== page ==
Mary Moody Northen Theatre serves an impeccably acted, entertaining way to question your perspectives
Reviewed by Avimaan Syam, Fri., Oct. 3, 2008
Mary Moody Northen Theatre, through Oct. 5
Running time: 2 hrs, 40 min
What makes a man a man? Or a woman a woman or a servant a servant or anyone anything? The roles we take on in life, the rules we abide by, we are as much their creators as their followers. In Mary Moody Northen Theatre's production of Cloud 9, the first under new Artistic Director David Long, the search for self-fulfillment comes into direct conflict with the roles society dictates for us.
Yes, Cloud 9 is a mixed-up, muddled-up, shook-up world where boys will be girls (a man plays wife Betty) and girls will be boys (a woman plays son Edward), an African servant is played by a white man, and the 25 years that pass for the characters are more like a century in historical terms. Playwright Caryl Churchill was looking to color outside the lines from the get-go.
Like Death and the King's Horseman, staged at the MMNT earlier this year, Cloud 9 deals with colonial Africa, and some of the same stock characters appear in both plays (the cocksure commander, the converted servant). But the subject matter and tone veer in sharply different directions. Cloud 9 satirizes the colonizing mindset of the British Empire, as well as its oppressive social structure.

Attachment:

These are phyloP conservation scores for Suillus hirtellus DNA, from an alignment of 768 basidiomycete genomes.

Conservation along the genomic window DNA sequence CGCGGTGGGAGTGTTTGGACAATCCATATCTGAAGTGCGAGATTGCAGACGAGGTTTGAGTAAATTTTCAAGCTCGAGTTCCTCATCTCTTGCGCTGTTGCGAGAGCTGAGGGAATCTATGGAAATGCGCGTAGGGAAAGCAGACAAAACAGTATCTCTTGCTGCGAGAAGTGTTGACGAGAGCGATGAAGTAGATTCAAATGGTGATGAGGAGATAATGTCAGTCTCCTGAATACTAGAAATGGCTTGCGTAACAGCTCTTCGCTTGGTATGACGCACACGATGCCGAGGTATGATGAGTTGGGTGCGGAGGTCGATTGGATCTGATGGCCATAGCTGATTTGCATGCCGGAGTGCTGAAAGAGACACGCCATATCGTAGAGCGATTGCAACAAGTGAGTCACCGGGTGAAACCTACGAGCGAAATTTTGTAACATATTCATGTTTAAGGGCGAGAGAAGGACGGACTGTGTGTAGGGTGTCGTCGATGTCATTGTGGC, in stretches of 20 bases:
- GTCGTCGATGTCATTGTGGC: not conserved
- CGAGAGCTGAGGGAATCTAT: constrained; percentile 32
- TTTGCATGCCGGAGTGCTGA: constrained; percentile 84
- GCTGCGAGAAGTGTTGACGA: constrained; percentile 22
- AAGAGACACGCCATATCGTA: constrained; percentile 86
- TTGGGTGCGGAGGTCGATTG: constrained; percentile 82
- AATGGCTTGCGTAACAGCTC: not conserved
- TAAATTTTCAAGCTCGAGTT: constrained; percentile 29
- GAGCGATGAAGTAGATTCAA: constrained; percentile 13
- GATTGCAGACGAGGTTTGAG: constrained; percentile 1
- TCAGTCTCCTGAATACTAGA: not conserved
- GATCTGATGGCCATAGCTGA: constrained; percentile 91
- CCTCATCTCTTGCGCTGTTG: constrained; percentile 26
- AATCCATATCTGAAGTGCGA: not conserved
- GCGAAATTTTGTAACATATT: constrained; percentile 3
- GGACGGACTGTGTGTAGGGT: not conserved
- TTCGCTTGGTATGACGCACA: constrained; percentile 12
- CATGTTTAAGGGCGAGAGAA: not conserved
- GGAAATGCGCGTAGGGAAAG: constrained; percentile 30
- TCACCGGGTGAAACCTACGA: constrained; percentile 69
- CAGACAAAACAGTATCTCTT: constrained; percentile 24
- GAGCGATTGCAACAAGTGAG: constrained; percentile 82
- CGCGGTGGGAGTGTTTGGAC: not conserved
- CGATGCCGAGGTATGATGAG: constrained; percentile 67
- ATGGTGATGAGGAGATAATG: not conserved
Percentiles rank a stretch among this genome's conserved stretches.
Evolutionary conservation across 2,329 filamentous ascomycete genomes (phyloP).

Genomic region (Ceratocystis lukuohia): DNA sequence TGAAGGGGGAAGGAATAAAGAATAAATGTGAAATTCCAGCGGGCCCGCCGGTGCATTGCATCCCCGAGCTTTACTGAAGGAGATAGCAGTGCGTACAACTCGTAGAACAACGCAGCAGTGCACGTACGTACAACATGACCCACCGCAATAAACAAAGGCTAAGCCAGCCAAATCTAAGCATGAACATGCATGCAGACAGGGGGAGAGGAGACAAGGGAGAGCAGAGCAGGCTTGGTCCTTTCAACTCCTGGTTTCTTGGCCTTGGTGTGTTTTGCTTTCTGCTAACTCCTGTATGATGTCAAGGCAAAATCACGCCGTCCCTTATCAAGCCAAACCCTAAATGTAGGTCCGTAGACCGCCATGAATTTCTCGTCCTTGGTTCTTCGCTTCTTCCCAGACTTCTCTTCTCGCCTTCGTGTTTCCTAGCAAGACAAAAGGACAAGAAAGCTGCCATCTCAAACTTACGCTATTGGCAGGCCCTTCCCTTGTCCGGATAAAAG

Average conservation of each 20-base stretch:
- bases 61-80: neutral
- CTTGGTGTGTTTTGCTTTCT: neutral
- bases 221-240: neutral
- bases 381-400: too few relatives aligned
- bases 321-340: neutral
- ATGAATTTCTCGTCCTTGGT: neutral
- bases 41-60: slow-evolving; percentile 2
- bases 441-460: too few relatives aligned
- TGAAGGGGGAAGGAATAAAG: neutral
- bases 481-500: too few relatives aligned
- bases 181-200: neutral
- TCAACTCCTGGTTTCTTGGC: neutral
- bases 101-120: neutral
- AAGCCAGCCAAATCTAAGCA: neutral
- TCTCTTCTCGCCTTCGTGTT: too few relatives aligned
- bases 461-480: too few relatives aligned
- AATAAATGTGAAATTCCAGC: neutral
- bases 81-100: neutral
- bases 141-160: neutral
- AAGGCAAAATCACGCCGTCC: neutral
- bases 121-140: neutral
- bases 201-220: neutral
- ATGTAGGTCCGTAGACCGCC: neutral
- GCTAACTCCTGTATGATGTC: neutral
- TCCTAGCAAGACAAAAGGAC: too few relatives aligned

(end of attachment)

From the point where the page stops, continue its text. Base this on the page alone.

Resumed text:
Tracking the characters' desires is like following a soap opera: The governess is in love with the lady of the house, who is in love with the visiting explorer, who says he's in love with her but is screwing her son, who loves him but can't show it because he must look manly in front of his father, who's having an affair with another woman.
Everyone's a secret sinner in this colonial Africa setting, hindered by hidden yearnings but unable to act on them because of their places in society (save dominant white male Clive). Much of this is played for laughs, with many knee-slapping, absurd moments, but the knowledge that these characters are stuck in unhappy marriages or full of unrequited love dampens that satirical swagger.
You say you want a revolution? In Act II, set in 1979 but with the characters having aged only 25 years, they get the liberation they yearn for, only freedom doesn't bring them happiness. Instead of being defined by their social roles, they're defined by their desires. Everything's out in the open, such as the single mother who explicitly asks her female friend for sex. But giving into their desires leads them no closer to fulfillment, only naughty, gratuitous sex.
If this seems to paint a meager picture, well, Churchill wants to challenge her society's concepts of gender, power, oppression, and desire. Director David Long does not get lost in the conceptual challenges of the script, though: His Cloud 9 is entertaining, quite funny, impeccably acted, and full of beautiful moments. As in Long's staging of Full Circle at the MMNT last year, Cloud 9 has a strong ensemble element that is brought out wonderfully when paired with Michael McKelvey's compositions.
You can't choose your family. But how long you let your background and society determine who you are is, Churchill implies, ultimately up to you. As an old, independent-for-the-first-time Betty theorizes, it's a question of who to love and who to live with. Answers may be hard to come by, but there aren't many more elegant, entertaining ways to question your perspectives than Mary Moody Northern Theatre's Cloud 9.